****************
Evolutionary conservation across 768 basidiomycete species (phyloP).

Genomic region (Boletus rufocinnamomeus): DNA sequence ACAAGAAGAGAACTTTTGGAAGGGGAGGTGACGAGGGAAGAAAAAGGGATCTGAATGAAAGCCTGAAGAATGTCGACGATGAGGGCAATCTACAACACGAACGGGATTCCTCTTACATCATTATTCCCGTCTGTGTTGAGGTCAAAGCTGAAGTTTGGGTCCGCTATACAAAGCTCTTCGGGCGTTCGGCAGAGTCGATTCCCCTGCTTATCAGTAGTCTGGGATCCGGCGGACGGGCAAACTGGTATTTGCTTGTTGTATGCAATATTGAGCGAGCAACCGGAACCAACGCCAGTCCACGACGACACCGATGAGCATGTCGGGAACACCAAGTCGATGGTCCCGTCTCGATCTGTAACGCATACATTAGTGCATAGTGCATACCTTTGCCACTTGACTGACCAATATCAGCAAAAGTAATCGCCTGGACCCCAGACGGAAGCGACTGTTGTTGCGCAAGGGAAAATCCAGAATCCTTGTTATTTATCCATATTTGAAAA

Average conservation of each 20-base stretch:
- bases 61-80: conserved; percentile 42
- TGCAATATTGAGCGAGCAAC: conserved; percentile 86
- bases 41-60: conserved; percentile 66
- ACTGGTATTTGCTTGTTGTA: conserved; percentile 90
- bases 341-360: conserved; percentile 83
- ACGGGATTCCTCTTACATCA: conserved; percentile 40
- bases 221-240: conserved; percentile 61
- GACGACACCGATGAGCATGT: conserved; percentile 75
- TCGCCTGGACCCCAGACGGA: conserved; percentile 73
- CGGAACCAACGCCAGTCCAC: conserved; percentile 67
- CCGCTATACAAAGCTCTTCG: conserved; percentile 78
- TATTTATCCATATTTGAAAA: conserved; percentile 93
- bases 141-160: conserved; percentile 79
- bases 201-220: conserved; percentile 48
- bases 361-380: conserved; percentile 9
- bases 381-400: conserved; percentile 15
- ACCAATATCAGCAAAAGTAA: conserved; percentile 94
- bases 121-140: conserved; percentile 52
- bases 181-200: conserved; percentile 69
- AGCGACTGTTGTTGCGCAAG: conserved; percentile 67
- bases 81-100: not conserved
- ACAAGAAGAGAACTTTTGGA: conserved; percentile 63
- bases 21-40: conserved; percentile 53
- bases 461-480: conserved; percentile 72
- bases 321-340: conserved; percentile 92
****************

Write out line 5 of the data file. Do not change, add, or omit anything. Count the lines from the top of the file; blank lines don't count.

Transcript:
- TGCAATATTGAGCGAGCAAC: conserved; percentile 86